To Release or Not to Release Upper Lip Tie in Infants

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This recent article highlights and validates my experience over the past 5-6 years as a pediatric ENT, especially practicing here in Florida. The research finds that almost 63% of newborn referrals to pediatric ENTs for nursing difficulty (tongue tie or lip tie), given by lactation specialists, pediatricians and speech therapists, did not need any release.  

I feel so validated as I have had the same experience in practice. I have pretty much stopped releasing any isolated LIP TIE due to nursing difficulty, most often for newborns referred to me because it’s assumed that if their upper lip doesn’t “evert” while they are nursing, it must be too short and should be cut. This is currently the most common reason babies are referred to me for a presumed upper lip tie diagnosis as cause for nursing difficulty.

Over 95% of referrals for that diagnosis end up being a reassurance visit with me, and as I watch a mother nurse in the office, I often am helping them understand that the main reason for poor latching is due to the mother having a somewhat flat or inverted short nipple, or a missed diagnosis of tongue tie. 

I rarely release ANY infant /newborn lip tie. For newborns and very young infants, the only time I ever release a very short and excessive upper lip frenulum is if there is also tongue tie that is being released. As for older kids, if they have a thick excessively long upper lip frenulum, then I may offer release only if child also has severe tongue tie and will be scheduled for lingual frenotomy under brief anesthesia. As babies grow, the upper lip grows also and will lengthen. I always tell parents that the evidence does not support that a release of the upper frenulum will always lead to the closure of central diathesis between the central incisor for toddlers/older children.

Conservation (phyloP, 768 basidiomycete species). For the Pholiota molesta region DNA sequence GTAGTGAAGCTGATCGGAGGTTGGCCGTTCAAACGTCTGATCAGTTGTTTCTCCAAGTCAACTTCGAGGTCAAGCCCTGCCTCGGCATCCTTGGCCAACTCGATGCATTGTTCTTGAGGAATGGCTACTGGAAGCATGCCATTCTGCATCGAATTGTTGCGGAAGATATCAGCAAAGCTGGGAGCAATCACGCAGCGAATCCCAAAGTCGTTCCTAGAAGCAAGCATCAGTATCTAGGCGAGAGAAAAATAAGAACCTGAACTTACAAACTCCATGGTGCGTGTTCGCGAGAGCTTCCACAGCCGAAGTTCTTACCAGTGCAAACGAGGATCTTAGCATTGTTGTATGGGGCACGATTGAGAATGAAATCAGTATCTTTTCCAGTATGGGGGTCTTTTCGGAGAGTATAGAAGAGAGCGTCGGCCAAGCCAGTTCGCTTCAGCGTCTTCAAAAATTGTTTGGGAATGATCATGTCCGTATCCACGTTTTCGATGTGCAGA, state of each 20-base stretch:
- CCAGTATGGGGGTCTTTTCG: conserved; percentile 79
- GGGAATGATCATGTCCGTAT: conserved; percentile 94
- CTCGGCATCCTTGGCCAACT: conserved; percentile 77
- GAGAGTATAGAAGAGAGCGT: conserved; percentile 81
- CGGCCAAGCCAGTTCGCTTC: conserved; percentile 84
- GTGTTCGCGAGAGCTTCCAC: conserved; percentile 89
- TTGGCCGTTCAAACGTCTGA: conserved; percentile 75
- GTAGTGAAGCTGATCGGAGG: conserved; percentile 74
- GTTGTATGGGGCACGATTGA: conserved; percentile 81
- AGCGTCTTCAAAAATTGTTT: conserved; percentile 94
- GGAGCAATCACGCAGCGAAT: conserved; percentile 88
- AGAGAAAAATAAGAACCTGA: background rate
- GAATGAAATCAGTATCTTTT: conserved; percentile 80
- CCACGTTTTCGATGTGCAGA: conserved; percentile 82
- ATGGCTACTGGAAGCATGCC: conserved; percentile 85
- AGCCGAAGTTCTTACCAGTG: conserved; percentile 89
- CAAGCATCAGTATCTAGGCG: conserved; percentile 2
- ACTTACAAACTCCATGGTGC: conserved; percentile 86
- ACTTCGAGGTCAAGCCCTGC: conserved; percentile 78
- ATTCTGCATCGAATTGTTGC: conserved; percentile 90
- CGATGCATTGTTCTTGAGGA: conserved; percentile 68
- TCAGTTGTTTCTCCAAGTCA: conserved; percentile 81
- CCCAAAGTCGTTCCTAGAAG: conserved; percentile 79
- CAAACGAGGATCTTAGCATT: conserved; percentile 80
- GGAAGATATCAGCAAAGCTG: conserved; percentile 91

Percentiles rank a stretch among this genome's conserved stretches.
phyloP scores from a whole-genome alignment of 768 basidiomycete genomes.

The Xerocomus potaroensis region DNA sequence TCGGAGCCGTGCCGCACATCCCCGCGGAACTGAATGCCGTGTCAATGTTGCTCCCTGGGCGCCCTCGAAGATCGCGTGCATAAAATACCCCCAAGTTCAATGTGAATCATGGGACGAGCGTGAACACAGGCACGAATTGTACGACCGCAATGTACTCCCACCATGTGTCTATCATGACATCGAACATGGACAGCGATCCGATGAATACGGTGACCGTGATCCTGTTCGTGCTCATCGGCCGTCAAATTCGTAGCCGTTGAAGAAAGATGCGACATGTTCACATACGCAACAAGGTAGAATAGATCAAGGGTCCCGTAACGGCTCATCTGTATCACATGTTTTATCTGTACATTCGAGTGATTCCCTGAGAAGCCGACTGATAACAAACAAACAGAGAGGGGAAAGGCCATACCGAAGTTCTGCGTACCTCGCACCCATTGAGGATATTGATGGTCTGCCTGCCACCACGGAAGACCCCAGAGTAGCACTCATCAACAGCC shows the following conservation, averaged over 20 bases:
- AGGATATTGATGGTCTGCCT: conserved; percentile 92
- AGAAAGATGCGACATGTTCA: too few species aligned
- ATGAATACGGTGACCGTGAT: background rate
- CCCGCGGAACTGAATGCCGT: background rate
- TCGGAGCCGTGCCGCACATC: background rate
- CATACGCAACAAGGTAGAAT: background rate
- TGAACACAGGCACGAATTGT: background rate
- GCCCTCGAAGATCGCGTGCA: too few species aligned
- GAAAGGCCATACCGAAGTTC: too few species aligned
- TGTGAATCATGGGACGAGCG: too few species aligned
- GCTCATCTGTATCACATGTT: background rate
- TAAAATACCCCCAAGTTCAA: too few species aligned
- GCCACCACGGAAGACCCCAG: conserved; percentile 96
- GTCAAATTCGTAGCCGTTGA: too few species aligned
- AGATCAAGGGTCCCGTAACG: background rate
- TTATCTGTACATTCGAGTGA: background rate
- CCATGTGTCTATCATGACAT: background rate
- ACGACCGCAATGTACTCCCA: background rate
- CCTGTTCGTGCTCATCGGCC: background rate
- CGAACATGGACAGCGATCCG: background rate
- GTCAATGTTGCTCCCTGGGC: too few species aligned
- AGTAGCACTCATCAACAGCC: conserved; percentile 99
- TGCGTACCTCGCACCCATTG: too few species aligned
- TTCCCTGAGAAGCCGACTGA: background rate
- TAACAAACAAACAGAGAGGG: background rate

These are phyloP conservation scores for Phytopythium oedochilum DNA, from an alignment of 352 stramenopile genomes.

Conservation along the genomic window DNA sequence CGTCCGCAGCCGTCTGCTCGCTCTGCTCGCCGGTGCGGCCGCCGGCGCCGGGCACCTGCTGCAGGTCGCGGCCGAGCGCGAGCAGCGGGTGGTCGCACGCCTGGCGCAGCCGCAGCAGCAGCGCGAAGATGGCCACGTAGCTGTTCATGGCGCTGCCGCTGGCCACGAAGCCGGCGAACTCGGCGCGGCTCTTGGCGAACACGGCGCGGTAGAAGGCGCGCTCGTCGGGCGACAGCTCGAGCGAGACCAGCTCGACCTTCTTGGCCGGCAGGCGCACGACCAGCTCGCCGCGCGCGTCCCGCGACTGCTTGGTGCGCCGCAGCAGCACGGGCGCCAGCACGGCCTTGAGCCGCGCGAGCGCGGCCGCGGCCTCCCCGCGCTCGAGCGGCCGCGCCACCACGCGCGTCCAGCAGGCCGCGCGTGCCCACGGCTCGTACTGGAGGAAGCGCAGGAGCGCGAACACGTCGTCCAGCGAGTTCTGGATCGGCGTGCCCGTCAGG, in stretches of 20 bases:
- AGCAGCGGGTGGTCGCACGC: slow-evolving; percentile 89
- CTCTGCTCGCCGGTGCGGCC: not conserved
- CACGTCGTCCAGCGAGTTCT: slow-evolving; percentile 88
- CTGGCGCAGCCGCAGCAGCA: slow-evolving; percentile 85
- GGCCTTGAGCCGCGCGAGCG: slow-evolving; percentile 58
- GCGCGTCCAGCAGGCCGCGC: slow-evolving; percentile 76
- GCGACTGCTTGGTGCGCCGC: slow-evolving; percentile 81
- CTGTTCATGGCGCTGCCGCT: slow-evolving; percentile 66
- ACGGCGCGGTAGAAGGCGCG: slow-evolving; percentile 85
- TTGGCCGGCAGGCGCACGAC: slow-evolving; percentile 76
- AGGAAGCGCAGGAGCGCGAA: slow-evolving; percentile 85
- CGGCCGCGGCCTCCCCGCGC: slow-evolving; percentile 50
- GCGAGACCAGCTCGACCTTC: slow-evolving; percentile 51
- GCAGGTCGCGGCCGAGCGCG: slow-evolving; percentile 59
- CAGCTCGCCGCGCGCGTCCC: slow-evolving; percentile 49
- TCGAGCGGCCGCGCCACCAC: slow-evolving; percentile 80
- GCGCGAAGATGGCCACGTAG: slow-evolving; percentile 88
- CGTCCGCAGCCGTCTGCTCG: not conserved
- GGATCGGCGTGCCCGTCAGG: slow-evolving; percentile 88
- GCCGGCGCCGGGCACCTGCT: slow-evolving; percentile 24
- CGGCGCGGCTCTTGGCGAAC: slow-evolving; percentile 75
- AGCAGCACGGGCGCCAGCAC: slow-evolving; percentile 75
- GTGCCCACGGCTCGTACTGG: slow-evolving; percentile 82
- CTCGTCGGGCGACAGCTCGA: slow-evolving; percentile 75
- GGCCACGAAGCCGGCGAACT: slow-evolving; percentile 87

This paper, published in in Jama Oto/HNS, validates our experience and what we message to parents, SLPs, lactation specialists, etc.

We are simply doing “too much” to newborns and babies, and it’s so important to reassure mothers and stop misguiding the public.

Please refer to my prior blog on this topic, if you missed it.

Lip/Tongue Tie

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